Commentary for Vayigash

22 Dec

In this week’s parshah, Jacob makes a very difficult decision. Faced with a harsh famine in the land of Cana’an and many more years of famine to come according to Joseph’s message, he accepts an invitation from Joseph to move the whole family down to Egypt, where Joseph’s management skills have ensured that there will be enough food to last through the famine. This is not a decision that he takes lightly. He is moving his family off of the land that God has promised to them, and is taking them to a country where God has prophesied that they will wind up being oppressed and enslaved. God has never failed Jacob or his family before, and yet now their only chance for survival seems to be to give up the inheritance that God has granted them and to travel to a foreign land where God has decreed that they will suffer.

 

Jacob is clearly troubled by this decision, but God calls down to him to assuage his fears. God calls to Jacob by repeating his name twice, to which Jacob answers, “here I am (Gen. 46:2).” This same formula appears earlier in Genesis, which an angel calls down to Abraham when he is about to sacrifice his son Isaac. In both of these cases, our forefather is about to do something that he doesn’t want to do but feels that he must do, despite the fact that he fears it will cause grave harm to the future of the Jewish People. In both cases, God (or a licensed messenger thereof) shows up to provide clarification as to the correct course of action, followed by a message of God’s continued commitment, both to the patriarch personally and to the Jewish People as a whole, and then, slightly later, by a physical manifestation of this promise.

 

In the case of Abraham, the physical manifestation of this promise, while not framed as such, is directly stated in the text. When he returns home, Abraham receives a message informing him of some major updates to his family tree. Not only has his brother had children, but his brother’s children have had children as well.   One of these new family members is a granddaughter, Rebecca, who Abraham will soon send for to marry Isaac and become the next matriarch of the Jewish People.

 

For Jacob, the physical manifestation of God’s promise is much less clear from a direct reading of the text. The next section after God reassures Jacob is the list the people who go down to Egypt with Jacob. Jacobs children and grandchildren are all tallied up, each divided into groups based on who their mother is. This accounts for sixty-six direct descendants of Jacob that come down to Egypt with him. When we add in Jacob himself, as well as Joseph and his two sons who were already in Egypt, we get a grand total of seventy people (excluding spouses) in Jacob’s household in Egypt. A more careful reading of the text reveals one problem with this: there are only sixty-nine people listed.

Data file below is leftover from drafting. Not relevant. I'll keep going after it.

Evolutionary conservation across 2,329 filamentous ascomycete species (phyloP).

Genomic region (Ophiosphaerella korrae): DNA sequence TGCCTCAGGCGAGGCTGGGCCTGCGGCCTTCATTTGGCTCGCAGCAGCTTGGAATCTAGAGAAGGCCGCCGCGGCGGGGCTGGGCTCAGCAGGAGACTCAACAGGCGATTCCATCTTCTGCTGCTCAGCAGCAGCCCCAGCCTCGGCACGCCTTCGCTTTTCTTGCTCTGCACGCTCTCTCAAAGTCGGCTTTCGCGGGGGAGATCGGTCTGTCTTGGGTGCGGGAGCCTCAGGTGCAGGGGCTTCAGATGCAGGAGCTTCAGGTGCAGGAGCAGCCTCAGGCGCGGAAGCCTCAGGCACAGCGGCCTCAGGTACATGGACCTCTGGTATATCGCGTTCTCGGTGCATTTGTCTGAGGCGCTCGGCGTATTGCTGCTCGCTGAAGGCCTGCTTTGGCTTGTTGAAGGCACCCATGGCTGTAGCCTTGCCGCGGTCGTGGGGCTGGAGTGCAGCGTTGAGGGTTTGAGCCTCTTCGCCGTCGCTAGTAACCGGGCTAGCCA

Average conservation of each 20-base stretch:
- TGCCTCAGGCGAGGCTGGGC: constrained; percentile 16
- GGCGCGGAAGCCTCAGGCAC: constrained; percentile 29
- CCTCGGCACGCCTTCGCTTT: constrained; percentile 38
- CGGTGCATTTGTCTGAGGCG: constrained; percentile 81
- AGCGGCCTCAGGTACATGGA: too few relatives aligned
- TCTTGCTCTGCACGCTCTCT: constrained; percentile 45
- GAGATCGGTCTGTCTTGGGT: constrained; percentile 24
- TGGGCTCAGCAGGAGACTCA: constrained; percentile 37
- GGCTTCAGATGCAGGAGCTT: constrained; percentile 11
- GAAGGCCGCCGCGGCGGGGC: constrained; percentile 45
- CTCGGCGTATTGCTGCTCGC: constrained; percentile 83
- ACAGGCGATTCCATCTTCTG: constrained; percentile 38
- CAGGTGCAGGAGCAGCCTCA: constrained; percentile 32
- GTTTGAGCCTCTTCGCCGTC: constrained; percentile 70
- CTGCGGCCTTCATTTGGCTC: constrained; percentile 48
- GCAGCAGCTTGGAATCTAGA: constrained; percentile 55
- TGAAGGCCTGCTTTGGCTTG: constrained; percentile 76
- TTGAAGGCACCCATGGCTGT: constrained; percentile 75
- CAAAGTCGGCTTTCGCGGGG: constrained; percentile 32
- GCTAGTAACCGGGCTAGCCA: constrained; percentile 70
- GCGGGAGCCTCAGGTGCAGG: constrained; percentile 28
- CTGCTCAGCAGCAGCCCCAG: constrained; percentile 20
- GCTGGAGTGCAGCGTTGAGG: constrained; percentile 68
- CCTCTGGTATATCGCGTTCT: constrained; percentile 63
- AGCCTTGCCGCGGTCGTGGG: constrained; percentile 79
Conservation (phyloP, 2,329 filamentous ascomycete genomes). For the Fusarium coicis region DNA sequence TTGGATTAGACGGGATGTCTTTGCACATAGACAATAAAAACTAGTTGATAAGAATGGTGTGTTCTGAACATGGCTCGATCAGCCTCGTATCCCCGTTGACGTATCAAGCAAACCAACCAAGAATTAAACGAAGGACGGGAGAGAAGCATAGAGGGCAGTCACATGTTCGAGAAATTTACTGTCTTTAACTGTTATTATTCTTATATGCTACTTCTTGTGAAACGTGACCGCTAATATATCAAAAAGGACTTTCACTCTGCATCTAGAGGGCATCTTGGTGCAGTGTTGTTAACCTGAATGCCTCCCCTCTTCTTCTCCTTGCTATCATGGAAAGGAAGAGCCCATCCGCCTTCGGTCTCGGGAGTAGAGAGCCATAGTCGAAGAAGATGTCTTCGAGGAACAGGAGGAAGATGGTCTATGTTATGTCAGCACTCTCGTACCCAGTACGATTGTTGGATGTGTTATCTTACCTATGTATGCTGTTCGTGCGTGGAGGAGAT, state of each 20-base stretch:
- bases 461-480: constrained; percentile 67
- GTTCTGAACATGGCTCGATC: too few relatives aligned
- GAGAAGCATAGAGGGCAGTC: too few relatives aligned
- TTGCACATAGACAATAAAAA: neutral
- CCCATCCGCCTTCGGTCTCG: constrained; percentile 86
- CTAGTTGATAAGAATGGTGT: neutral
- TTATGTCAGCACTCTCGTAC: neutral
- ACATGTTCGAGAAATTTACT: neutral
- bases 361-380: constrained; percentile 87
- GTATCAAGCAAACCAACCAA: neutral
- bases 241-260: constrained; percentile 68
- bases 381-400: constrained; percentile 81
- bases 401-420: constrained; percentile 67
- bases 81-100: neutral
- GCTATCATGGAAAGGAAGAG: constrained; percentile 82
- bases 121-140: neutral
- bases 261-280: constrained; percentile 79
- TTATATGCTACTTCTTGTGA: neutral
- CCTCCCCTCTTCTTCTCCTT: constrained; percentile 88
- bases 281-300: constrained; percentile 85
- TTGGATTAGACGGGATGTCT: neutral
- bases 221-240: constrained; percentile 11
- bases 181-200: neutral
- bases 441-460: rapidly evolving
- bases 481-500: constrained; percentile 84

Leah’s total is listed as thirty-three offspring, but there are only thirty-two (living) descendants listed.

 

Rashi solves the mystery thusly: The missing name is that of Leah’s son Levi’s daughter, Yocheved, who isn’t listed by name because, at the time the family was traveling down to Egypt, she hadn’t been born yet. Rather, Yocheved was born as they crossed the border into Egypt. Just as the introduction of Rebecca is a sign to Abraham of God’s continued commitment to the Jewish People, so is the birth of Yocheved as the family crosses into Egypt a sign to Jacob of God’s continued commitment to the promise of the continuation of the Jewish People even as they enter into this new chapter in a land that is not their own. Additionally, with the benefit of hindsight, we today can see that the birth of Yocheved as the family entered Egypt was not just a sign of God’s commitment to t he continued growth of the Jewish People, but also a sign of God’s continued commitment to the promise of redemption, as Yocheved’s son Moses would be the one to lead the Israelites out of Egypt.

Just like our forefathers, we, too, often face difficult decisions in our lives. God is there for us to help us face these decisions, so long as we are able to recognize the signs.

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